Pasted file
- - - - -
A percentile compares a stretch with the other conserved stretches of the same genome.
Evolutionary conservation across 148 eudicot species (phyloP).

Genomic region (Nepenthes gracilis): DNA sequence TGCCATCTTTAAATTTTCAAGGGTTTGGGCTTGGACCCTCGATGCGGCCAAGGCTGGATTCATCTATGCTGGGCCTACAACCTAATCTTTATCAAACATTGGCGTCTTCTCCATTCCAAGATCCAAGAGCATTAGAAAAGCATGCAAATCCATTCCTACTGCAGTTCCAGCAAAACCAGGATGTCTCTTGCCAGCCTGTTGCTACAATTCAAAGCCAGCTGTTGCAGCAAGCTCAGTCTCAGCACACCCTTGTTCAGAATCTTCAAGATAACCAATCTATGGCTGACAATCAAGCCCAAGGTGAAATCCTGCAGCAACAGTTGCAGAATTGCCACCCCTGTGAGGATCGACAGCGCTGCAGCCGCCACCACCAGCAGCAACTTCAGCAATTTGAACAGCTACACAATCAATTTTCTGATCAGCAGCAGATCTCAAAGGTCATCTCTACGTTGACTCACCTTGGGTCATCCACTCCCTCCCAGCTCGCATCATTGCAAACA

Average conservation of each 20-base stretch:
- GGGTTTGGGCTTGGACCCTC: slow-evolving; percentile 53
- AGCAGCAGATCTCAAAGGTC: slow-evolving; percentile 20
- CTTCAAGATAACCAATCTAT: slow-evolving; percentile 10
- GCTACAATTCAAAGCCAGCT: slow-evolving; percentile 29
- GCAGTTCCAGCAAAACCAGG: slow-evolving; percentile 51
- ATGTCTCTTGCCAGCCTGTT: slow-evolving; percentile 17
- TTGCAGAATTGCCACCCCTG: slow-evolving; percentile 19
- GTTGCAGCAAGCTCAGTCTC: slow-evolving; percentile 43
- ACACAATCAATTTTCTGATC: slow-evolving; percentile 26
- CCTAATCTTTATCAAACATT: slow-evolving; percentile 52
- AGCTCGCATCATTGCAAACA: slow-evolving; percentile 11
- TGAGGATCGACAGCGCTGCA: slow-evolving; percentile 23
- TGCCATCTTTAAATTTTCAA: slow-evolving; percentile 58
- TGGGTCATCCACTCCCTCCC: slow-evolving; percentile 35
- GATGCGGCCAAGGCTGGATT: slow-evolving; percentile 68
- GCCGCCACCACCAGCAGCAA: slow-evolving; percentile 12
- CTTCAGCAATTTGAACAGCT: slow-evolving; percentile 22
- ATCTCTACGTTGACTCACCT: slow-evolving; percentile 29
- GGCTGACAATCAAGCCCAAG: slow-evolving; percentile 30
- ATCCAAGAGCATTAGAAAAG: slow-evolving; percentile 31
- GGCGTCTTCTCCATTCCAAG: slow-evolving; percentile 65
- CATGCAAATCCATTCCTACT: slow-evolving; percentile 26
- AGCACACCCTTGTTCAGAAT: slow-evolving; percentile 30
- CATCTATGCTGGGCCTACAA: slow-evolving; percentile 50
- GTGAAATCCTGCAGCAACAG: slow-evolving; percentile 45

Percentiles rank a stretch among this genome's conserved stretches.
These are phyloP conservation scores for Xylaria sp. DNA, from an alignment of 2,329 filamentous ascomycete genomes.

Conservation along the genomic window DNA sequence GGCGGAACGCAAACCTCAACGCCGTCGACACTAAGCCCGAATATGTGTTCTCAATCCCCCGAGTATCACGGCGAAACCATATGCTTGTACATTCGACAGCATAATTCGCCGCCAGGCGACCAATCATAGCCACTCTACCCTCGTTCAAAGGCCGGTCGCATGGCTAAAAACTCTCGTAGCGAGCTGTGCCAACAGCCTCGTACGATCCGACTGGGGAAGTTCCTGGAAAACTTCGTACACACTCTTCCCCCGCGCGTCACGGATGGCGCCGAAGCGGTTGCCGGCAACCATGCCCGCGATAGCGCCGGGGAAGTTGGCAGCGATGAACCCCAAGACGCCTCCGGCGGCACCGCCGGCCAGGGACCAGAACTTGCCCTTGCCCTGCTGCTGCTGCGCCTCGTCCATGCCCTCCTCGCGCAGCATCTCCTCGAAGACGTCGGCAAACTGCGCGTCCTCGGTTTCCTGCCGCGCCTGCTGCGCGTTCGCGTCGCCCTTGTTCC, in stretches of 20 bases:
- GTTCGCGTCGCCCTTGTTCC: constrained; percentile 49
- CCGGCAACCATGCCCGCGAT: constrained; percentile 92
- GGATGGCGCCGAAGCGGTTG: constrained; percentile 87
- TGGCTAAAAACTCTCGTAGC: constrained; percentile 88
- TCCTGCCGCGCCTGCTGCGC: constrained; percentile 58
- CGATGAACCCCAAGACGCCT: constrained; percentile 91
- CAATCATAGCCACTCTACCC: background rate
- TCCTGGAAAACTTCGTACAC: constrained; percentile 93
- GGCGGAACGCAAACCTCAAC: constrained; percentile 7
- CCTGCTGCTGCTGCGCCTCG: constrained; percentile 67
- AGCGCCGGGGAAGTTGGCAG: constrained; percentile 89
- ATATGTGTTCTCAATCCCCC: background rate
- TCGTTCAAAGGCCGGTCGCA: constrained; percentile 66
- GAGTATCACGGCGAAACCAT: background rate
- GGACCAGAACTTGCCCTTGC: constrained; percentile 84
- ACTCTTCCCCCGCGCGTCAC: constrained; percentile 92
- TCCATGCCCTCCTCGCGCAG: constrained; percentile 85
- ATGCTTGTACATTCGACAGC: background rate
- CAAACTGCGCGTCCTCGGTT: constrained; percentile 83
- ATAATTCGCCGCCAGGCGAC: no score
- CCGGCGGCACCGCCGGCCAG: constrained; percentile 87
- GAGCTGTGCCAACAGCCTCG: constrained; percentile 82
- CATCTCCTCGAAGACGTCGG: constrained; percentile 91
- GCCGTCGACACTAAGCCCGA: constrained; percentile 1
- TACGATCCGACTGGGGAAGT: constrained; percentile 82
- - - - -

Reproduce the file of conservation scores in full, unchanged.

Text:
A percentile compares a stretch with the other conserved stretches of the same genome.
Evolutionary conservation across 148 eudicot species (phyloP).

Genomic region (Nepenthes gracilis): DNA sequence TGCCATCTTTAAATTTTCAAGGGTTTGGGCTTGGACCCTCGATGCGGCCAAGGCTGGATTCATCTATGCTGGGCCTACAACCTAATCTTTATCAAACATTGGCGTCTTCTCCATTCCAAGATCCAAGAGCATTAGAAAAGCATGCAAATCCATTCCTACTGCAGTTCCAGCAAAACCAGGATGTCTCTTGCCAGCCTGTTGCTACAATTCAAAGCCAGCTGTTGCAGCAAGCTCAGTCTCAGCACACCCTTGTTCAGAATCTTCAAGATAACCAATCTATGGCTGACAATCAAGCCCAAGGTGAAATCCTGCAGCAACAGTTGCAGAATTGCCACCCCTGTGAGGATCGACAGCGCTGCAGCCGCCACCACCAGCAGCAACTTCAGCAATTTGAACAGCTACACAATCAATTTTCTGATCAGCAGCAGATCTCAAAGGTCATCTCTACGTTGACTCACCTTGGGTCATCCACTCCCTCCCAGCTCGCATCATTGCAAACA

Average conservation of each 20-base stretch:
- GGGTTTGGGCTTGGACCCTC: slow-evolving; percentile 53
- AGCAGCAGATCTCAAAGGTC: slow-evolving; percentile 20
- CTTCAAGATAACCAATCTAT: slow-evolving; percentile 10
- GCTACAATTCAAAGCCAGCT: slow-evolving; percentile 29
- GCAGTTCCAGCAAAACCAGG: slow-evolving; percentile 51
- ATGTCTCTTGCCAGCCTGTT: slow-evolving; percentile 17
- TTGCAGAATTGCCACCCCTG: slow-evolving; percentile 19
- GTTGCAGCAAGCTCAGTCTC: slow-evolving; percentile 43
- ACACAATCAATTTTCTGATC: slow-evolving; percentile 26
- CCTAATCTTTATCAAACATT: slow-evolving; percentile 52
- AGCTCGCATCATTGCAAACA: slow-evolving; percentile 11
- TGAGGATCGACAGCGCTGCA: slow-evolving; percentile 23
- TGCCATCTTTAAATTTTCAA: slow-evolving; percentile 58
- TGGGTCATCCACTCCCTCCC: slow-evolving; percentile 35
- GATGCGGCCAAGGCTGGATT: slow-evolving; percentile 68
- GCCGCCACCACCAGCAGCAA: slow-evolving; percentile 12
- CTTCAGCAATTTGAACAGCT: slow-evolving; percentile 22
- ATCTCTACGTTGACTCACCT: slow-evolving; percentile 29
- GGCTGACAATCAAGCCCAAG: slow-evolving; percentile 30
- ATCCAAGAGCATTAGAAAAG: slow-evolving; percentile 31
- GGCGTCTTCTCCATTCCAAG: slow-evolving; percentile 65
- CATGCAAATCCATTCCTACT: slow-evolving; percentile 26
- AGCACACCCTTGTTCAGAAT: slow-evolving; percentile 30
- CATCTATGCTGGGCCTACAA: slow-evolving; percentile 50
- GTGAAATCCTGCAGCAACAG: slow-evolving; percentile 45

Percentiles rank a stretch among this genome's conserved stretches.
These are phyloP conservation scores for Xylaria sp. DNA, from an alignment of 2,329 filamentous ascomycete genomes.

Conservation along the genomic window DNA sequence GGCGGAACGCAAACCTCAACGCCGTCGACACTAAGCCCGAATATGTGTTCTCAATCCCCCGAGTATCACGGCGAAACCATATGCTTGTACATTCGACAGCATAATTCGCCGCCAGGCGACCAATCATAGCCACTCTACCCTCGTTCAAAGGCCGGTCGCATGGCTAAAAACTCTCGTAGCGAGCTGTGCCAACAGCCTCGTACGATCCGACTGGGGAAGTTCCTGGAAAACTTCGTACACACTCTTCCCCCGCGCGTCACGGATGGCGCCGAAGCGGTTGCCGGCAACCATGCCCGCGATAGCGCCGGGGAAGTTGGCAGCGATGAACCCCAAGACGCCTCCGGCGGCACCGCCGGCCAGGGACCAGAACTTGCCCTTGCCCTGCTGCTGCTGCGCCTCGTCCATGCCCTCCTCGCGCAGCATCTCCTCGAAGACGTCGGCAAACTGCGCGTCCTCGGTTTCCTGCCGCGCCTGCTGCGCGTTCGCGTCGCCCTTGTTCC, in stretches of 20 bases:
- GTTCGCGTCGCCCTTGTTCC: constrained; percentile 49
- CCGGCAACCATGCCCGCGAT: constrained; percentile 92
- GGATGGCGCCGAAGCGGTTG: constrained; percentile 87
- TGGCTAAAAACTCTCGTAGC: constrained; percentile 88
- TCCTGCCGCGCCTGCTGCGC: constrained; percentile 58
- CGATGAACCCCAAGACGCCT: constrained; percentile 91
- CAATCATAGCCACTCTACCC: background rate
- TCCTGGAAAACTTCGTACAC: constrained; percentile 93
- GGCGGAACGCAAACCTCAAC: constrained; percentile 7
- CCTGCTGCTGCTGCGCCTCG: constrained; percentile 67
- AGCGCCGGGGAAGTTGGCAG: constrained; percentile 89
- ATATGTGTTCTCAATCCCCC: background rate
- TCGTTCAAAGGCCGGTCGCA: constrained; percentile 66
- GAGTATCACGGCGAAACCAT: background rate
- GGACCAGAACTTGCCCTTGC: constrained; percentile 84
- ACTCTTCCCCCGCGCGTCAC: constrained; percentile 92
- TCCATGCCCTCCTCGCGCAG: constrained; percentile 85
- ATGCTTGTACATTCGACAGC: background rate
- CAAACTGCGCGTCCTCGGTT: constrained; percentile 83
- ATAATTCGCCGCCAGGCGAC: no score
- CCGGCGGCACCGCCGGCCAG: constrained; percentile 87
- GAGCTGTGCCAACAGCCTCG: constrained; percentile 82
- CATCTCCTCGAAGACGTCGG: constrained; percentile 91
- GCCGTCGACACTAAGCCCGA: constrained; percentile 1
- TACGATCCGACTGGGGAAGT: constrained; percentile 82